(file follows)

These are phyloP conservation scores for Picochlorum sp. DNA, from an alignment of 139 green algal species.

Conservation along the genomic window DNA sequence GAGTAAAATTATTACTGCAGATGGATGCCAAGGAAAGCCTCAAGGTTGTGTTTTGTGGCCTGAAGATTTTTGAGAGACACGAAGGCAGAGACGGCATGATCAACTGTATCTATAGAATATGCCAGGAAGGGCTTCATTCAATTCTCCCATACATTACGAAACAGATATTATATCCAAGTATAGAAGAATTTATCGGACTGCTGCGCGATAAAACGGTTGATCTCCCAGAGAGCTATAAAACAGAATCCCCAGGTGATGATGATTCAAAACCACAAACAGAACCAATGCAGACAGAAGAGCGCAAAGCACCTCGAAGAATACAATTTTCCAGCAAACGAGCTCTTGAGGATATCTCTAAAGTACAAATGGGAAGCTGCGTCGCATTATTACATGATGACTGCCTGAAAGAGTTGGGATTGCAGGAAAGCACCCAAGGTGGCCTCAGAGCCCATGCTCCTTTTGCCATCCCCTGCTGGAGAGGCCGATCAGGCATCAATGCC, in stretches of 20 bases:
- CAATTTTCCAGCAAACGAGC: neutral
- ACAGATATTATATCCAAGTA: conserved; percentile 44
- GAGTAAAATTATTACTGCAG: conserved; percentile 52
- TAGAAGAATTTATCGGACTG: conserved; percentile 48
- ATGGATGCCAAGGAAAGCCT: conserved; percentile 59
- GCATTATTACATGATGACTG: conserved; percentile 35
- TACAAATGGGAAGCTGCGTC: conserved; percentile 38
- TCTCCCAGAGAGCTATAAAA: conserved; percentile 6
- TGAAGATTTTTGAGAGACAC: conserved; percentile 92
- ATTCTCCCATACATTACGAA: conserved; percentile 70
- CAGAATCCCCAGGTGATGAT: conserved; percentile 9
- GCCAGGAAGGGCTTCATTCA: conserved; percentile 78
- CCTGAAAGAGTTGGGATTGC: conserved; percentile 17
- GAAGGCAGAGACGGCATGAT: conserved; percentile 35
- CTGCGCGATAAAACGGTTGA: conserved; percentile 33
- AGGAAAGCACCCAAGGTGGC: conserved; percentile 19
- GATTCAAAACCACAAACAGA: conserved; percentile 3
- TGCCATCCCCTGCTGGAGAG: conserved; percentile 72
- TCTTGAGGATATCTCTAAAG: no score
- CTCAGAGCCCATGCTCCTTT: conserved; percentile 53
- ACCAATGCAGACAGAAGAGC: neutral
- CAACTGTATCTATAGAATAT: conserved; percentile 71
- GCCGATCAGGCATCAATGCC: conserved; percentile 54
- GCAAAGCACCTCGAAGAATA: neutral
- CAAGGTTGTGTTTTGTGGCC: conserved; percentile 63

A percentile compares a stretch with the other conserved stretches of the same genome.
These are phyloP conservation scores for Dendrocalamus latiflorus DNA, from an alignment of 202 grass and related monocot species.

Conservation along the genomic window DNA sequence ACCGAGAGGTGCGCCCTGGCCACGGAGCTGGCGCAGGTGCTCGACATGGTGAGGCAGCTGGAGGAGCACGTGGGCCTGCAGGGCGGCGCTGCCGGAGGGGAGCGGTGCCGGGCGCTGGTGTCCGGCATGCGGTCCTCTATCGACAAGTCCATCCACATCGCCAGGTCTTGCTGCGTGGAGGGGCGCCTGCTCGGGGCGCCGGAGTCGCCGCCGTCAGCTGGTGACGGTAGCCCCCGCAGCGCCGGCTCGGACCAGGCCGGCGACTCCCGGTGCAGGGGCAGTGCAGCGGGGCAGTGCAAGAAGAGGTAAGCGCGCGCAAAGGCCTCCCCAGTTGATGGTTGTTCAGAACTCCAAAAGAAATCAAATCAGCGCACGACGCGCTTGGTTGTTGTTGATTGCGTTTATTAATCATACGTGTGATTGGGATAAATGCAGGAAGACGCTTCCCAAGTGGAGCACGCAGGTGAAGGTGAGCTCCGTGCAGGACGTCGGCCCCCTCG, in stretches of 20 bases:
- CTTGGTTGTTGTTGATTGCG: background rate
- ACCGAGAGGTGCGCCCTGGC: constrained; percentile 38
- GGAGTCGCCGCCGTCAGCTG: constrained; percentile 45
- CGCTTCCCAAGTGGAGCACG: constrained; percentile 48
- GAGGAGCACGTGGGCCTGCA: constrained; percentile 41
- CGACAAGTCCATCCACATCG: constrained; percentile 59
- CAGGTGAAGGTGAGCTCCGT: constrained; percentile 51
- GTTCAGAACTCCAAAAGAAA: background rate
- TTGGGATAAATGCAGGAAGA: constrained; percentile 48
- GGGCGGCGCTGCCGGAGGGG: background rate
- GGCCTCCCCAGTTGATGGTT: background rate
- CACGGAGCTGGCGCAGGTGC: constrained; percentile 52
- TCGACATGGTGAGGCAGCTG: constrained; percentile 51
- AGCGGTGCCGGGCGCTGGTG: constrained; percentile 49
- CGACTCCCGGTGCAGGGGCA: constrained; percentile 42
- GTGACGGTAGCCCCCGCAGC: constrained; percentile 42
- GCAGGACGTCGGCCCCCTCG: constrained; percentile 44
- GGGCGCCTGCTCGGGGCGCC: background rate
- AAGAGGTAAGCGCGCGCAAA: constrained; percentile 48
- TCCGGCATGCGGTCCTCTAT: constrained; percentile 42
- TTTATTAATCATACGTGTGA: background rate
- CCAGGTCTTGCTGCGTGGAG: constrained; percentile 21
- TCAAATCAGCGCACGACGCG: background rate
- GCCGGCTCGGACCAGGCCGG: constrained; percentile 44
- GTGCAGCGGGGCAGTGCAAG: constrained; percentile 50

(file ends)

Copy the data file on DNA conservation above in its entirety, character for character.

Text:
These are phyloP conservation scores for Picochlorum sp. DNA, from an alignment of 139 green algal species.

Conservation along the genomic window DNA sequence GAGTAAAATTATTACTGCAGATGGATGCCAAGGAAAGCCTCAAGGTTGTGTTTTGTGGCCTGAAGATTTTTGAGAGACACGAAGGCAGAGACGGCATGATCAACTGTATCTATAGAATATGCCAGGAAGGGCTTCATTCAATTCTCCCATACATTACGAAACAGATATTATATCCAAGTATAGAAGAATTTATCGGACTGCTGCGCGATAAAACGGTTGATCTCCCAGAGAGCTATAAAACAGAATCCCCAGGTGATGATGATTCAAAACCACAAACAGAACCAATGCAGACAGAAGAGCGCAAAGCACCTCGAAGAATACAATTTTCCAGCAAACGAGCTCTTGAGGATATCTCTAAAGTACAAATGGGAAGCTGCGTCGCATTATTACATGATGACTGCCTGAAAGAGTTGGGATTGCAGGAAAGCACCCAAGGTGGCCTCAGAGCCCATGCTCCTTTTGCCATCCCCTGCTGGAGAGGCCGATCAGGCATCAATGCC, in stretches of 20 bases:
- CAATTTTCCAGCAAACGAGC: neutral
- ACAGATATTATATCCAAGTA: conserved; percentile 44
- GAGTAAAATTATTACTGCAG: conserved; percentile 52
- TAGAAGAATTTATCGGACTG: conserved; percentile 48
- ATGGATGCCAAGGAAAGCCT: conserved; percentile 59
- GCATTATTACATGATGACTG: conserved; percentile 35
- TACAAATGGGAAGCTGCGTC: conserved; percentile 38
- TCTCCCAGAGAGCTATAAAA: conserved; percentile 6
- TGAAGATTTTTGAGAGACAC: conserved; percentile 92
- ATTCTCCCATACATTACGAA: conserved; percentile 70
- CAGAATCCCCAGGTGATGAT: conserved; percentile 9
- GCCAGGAAGGGCTTCATTCA: conserved; percentile 78
- CCTGAAAGAGTTGGGATTGC: conserved; percentile 17
- GAAGGCAGAGACGGCATGAT: conserved; percentile 35
- CTGCGCGATAAAACGGTTGA: conserved; percentile 33
- AGGAAAGCACCCAAGGTGGC: conserved; percentile 19
- GATTCAAAACCACAAACAGA: conserved; percentile 3
- TGCCATCCCCTGCTGGAGAG: conserved; percentile 72
- TCTTGAGGATATCTCTAAAG: no score
- CTCAGAGCCCATGCTCCTTT: conserved; percentile 53
- ACCAATGCAGACAGAAGAGC: neutral
- CAACTGTATCTATAGAATAT: conserved; percentile 71
- GCCGATCAGGCATCAATGCC: conserved; percentile 54
- GCAAAGCACCTCGAAGAATA: neutral
- CAAGGTTGTGTTTTGTGGCC: conserved; percentile 63

A percentile compares a stretch with the other conserved stretches of the same genome.
These are phyloP conservation scores for Dendrocalamus latiflorus DNA, from an alignment of 202 grass and related monocot species.

Conservation along the genomic window DNA sequence ACCGAGAGGTGCGCCCTGGCCACGGAGCTGGCGCAGGTGCTCGACATGGTGAGGCAGCTGGAGGAGCACGTGGGCCTGCAGGGCGGCGCTGCCGGAGGGGAGCGGTGCCGGGCGCTGGTGTCCGGCATGCGGTCCTCTATCGACAAGTCCATCCACATCGCCAGGTCTTGCTGCGTGGAGGGGCGCCTGCTCGGGGCGCCGGAGTCGCCGCCGTCAGCTGGTGACGGTAGCCCCCGCAGCGCCGGCTCGGACCAGGCCGGCGACTCCCGGTGCAGGGGCAGTGCAGCGGGGCAGTGCAAGAAGAGGTAAGCGCGCGCAAAGGCCTCCCCAGTTGATGGTTGTTCAGAACTCCAAAAGAAATCAAATCAGCGCACGACGCGCTTGGTTGTTGTTGATTGCGTTTATTAATCATACGTGTGATTGGGATAAATGCAGGAAGACGCTTCCCAAGTGGAGCACGCAGGTGAAGGTGAGCTCCGTGCAGGACGTCGGCCCCCTCG, in stretches of 20 bases:
- CTTGGTTGTTGTTGATTGCG: background rate
- ACCGAGAGGTGCGCCCTGGC: constrained; percentile 38
- GGAGTCGCCGCCGTCAGCTG: constrained; percentile 45
- CGCTTCCCAAGTGGAGCACG: constrained; percentile 48
- GAGGAGCACGTGGGCCTGCA: constrained; percentile 41
- CGACAAGTCCATCCACATCG: constrained; percentile 59
- CAGGTGAAGGTGAGCTCCGT: constrained; percentile 51
- GTTCAGAACTCCAAAAGAAA: background rate
- TTGGGATAAATGCAGGAAGA: constrained; percentile 48
- GGGCGGCGCTGCCGGAGGGG: background rate
- GGCCTCCCCAGTTGATGGTT: background rate
- CACGGAGCTGGCGCAGGTGC: constrained; percentile 52
- TCGACATGGTGAGGCAGCTG: constrained; percentile 51
- AGCGGTGCCGGGCGCTGGTG: constrained; percentile 49
- CGACTCCCGGTGCAGGGGCA: constrained; percentile 42
- GTGACGGTAGCCCCCGCAGC: constrained; percentile 42
- GCAGGACGTCGGCCCCCTCG: constrained; percentile 44
- GGGCGCCTGCTCGGGGCGCC: background rate
- AAGAGGTAAGCGCGCGCAAA: constrained; percentile 48
- TCCGGCATGCGGTCCTCTAT: constrained; percentile 42
- TTTATTAATCATACGTGTGA: background rate
- CCAGGTCTTGCTGCGTGGAG: constrained; percentile 21
- TCAAATCAGCGCACGACGCG: background rate
- GCCGGCTCGGACCAGGCCGG: constrained; percentile 44
- GTGCAGCGGGGCAGTGCAAG: constrained; percentile 50